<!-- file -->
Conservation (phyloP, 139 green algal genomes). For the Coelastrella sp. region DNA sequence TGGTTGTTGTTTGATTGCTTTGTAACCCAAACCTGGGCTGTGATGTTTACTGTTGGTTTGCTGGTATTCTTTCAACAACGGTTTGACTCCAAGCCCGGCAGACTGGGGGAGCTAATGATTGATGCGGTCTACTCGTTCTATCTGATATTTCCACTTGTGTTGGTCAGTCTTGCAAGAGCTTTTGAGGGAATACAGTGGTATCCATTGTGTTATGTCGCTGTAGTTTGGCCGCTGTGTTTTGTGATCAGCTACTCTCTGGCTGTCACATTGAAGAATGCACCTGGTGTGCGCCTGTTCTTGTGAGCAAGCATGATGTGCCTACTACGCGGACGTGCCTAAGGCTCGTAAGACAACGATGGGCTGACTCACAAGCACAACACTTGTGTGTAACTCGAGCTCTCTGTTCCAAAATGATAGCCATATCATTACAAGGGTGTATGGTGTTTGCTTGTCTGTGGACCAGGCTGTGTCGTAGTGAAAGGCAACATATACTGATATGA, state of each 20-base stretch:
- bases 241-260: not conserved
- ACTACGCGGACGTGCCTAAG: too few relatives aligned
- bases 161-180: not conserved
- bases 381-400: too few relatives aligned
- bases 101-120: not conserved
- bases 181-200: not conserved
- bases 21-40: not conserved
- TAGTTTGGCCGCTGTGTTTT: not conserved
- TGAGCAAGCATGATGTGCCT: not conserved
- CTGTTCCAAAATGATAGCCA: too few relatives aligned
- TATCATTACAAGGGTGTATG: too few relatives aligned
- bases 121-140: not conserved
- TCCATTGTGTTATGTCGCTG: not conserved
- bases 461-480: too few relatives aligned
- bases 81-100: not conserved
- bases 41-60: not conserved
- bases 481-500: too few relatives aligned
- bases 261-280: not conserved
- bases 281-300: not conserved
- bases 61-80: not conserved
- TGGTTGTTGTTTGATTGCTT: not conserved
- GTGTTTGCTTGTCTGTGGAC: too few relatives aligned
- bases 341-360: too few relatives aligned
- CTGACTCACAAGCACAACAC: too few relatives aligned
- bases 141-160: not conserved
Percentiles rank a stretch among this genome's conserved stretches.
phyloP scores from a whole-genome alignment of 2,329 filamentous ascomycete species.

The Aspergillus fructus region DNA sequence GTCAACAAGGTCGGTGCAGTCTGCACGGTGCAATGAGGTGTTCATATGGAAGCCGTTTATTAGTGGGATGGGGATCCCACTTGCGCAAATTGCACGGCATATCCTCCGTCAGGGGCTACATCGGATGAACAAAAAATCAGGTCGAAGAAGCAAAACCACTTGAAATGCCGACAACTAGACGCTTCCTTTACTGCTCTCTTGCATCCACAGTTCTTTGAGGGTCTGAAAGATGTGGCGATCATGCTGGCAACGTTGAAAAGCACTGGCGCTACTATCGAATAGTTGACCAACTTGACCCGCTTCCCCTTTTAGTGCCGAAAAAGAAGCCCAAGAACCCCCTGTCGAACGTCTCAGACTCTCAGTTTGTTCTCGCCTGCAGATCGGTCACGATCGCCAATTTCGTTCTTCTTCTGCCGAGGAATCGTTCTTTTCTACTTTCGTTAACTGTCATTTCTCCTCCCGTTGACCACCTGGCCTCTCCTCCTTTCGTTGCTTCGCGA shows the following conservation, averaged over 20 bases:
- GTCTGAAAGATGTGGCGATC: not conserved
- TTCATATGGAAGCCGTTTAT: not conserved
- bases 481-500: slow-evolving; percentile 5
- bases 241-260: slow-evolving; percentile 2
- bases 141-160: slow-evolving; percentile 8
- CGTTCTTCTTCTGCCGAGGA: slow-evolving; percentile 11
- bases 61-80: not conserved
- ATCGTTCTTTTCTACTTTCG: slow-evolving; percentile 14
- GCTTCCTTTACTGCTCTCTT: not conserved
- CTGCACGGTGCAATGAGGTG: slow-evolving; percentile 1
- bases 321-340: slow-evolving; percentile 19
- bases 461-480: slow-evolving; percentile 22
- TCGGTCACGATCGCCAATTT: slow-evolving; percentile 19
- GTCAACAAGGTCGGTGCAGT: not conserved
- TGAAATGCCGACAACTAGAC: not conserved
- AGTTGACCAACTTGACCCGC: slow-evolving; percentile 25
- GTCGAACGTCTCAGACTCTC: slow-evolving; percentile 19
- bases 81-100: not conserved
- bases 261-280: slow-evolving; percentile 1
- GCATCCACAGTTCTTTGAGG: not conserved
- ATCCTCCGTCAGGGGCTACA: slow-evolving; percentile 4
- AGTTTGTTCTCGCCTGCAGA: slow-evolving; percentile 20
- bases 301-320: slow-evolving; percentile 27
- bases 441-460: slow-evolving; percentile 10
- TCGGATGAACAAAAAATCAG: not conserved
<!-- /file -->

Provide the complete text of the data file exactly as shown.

Conservation (phyloP, 139 green algal genomes). For the Coelastrella sp. region DNA sequence TGGTTGTTGTTTGATTGCTTTGTAACCCAAACCTGGGCTGTGATGTTTACTGTTGGTTTGCTGGTATTCTTTCAACAACGGTTTGACTCCAAGCCCGGCAGACTGGGGGAGCTAATGATTGATGCGGTCTACTCGTTCTATCTGATATTTCCACTTGTGTTGGTCAGTCTTGCAAGAGCTTTTGAGGGAATACAGTGGTATCCATTGTGTTATGTCGCTGTAGTTTGGCCGCTGTGTTTTGTGATCAGCTACTCTCTGGCTGTCACATTGAAGAATGCACCTGGTGTGCGCCTGTTCTTGTGAGCAAGCATGATGTGCCTACTACGCGGACGTGCCTAAGGCTCGTAAGACAACGATGGGCTGACTCACAAGCACAACACTTGTGTGTAACTCGAGCTCTCTGTTCCAAAATGATAGCCATATCATTACAAGGGTGTATGGTGTTTGCTTGTCTGTGGACCAGGCTGTGTCGTAGTGAAAGGCAACATATACTGATATGA, state of each 20-base stretch:
- bases 241-260: not conserved
- ACTACGCGGACGTGCCTAAG: too few relatives aligned
- bases 161-180: not conserved
- bases 381-400: too few relatives aligned
- bases 101-120: not conserved
- bases 181-200: not conserved
- bases 21-40: not conserved
- TAGTTTGGCCGCTGTGTTTT: not conserved
- TGAGCAAGCATGATGTGCCT: not conserved
- CTGTTCCAAAATGATAGCCA: too few relatives aligned
- TATCATTACAAGGGTGTATG: too few relatives aligned
- bases 121-140: not conserved
- TCCATTGTGTTATGTCGCTG: not conserved
- bases 461-480: too few relatives aligned
- bases 81-100: not conserved
- bases 41-60: not conserved
- bases 481-500: too few relatives aligned
- bases 261-280: not conserved
- bases 281-300: not conserved
- bases 61-80: not conserved
- TGGTTGTTGTTTGATTGCTT: not conserved
- GTGTTTGCTTGTCTGTGGAC: too few relatives aligned
- bases 341-360: too few relatives aligned
- CTGACTCACAAGCACAACAC: too few relatives aligned
- bases 141-160: not conserved
Percentiles rank a stretch among this genome's conserved stretches.
phyloP scores from a whole-genome alignment of 2,329 filamentous ascomycete species.

The Aspergillus fructus region DNA sequence GTCAACAAGGTCGGTGCAGTCTGCACGGTGCAATGAGGTGTTCATATGGAAGCCGTTTATTAGTGGGATGGGGATCCCACTTGCGCAAATTGCACGGCATATCCTCCGTCAGGGGCTACATCGGATGAACAAAAAATCAGGTCGAAGAAGCAAAACCACTTGAAATGCCGACAACTAGACGCTTCCTTTACTGCTCTCTTGCATCCACAGTTCTTTGAGGGTCTGAAAGATGTGGCGATCATGCTGGCAACGTTGAAAAGCACTGGCGCTACTATCGAATAGTTGACCAACTTGACCCGCTTCCCCTTTTAGTGCCGAAAAAGAAGCCCAAGAACCCCCTGTCGAACGTCTCAGACTCTCAGTTTGTTCTCGCCTGCAGATCGGTCACGATCGCCAATTTCGTTCTTCTTCTGCCGAGGAATCGTTCTTTTCTACTTTCGTTAACTGTCATTTCTCCTCCCGTTGACCACCTGGCCTCTCCTCCTTTCGTTGCTTCGCGA shows the following conservation, averaged over 20 bases:
- GTCTGAAAGATGTGGCGATC: not conserved
- TTCATATGGAAGCCGTTTAT: not conserved
- bases 481-500: slow-evolving; percentile 5
- bases 241-260: slow-evolving; percentile 2
- bases 141-160: slow-evolving; percentile 8
- CGTTCTTCTTCTGCCGAGGA: slow-evolving; percentile 11
- bases 61-80: not conserved
- ATCGTTCTTTTCTACTTTCG: slow-evolving; percentile 14
- GCTTCCTTTACTGCTCTCTT: not conserved
- CTGCACGGTGCAATGAGGTG: slow-evolving; percentile 1
- bases 321-340: slow-evolving; percentile 19
- bases 461-480: slow-evolving; percentile 22
- TCGGTCACGATCGCCAATTT: slow-evolving; percentile 19
- GTCAACAAGGTCGGTGCAGT: not conserved
- TGAAATGCCGACAACTAGAC: not conserved
- AGTTGACCAACTTGACCCGC: slow-evolving; percentile 25
- GTCGAACGTCTCAGACTCTC: slow-evolving; percentile 19
- bases 81-100: not conserved
- bases 261-280: slow-evolving; percentile 1
- GCATCCACAGTTCTTTGAGG: not conserved
- ATCCTCCGTCAGGGGCTACA: slow-evolving; percentile 4
- AGTTTGTTCTCGCCTGCAGA: slow-evolving; percentile 20
- bases 301-320: slow-evolving; percentile 27
- bases 441-460: slow-evolving; percentile 10
- TCGGATGAACAAAAAATCAG: not conserved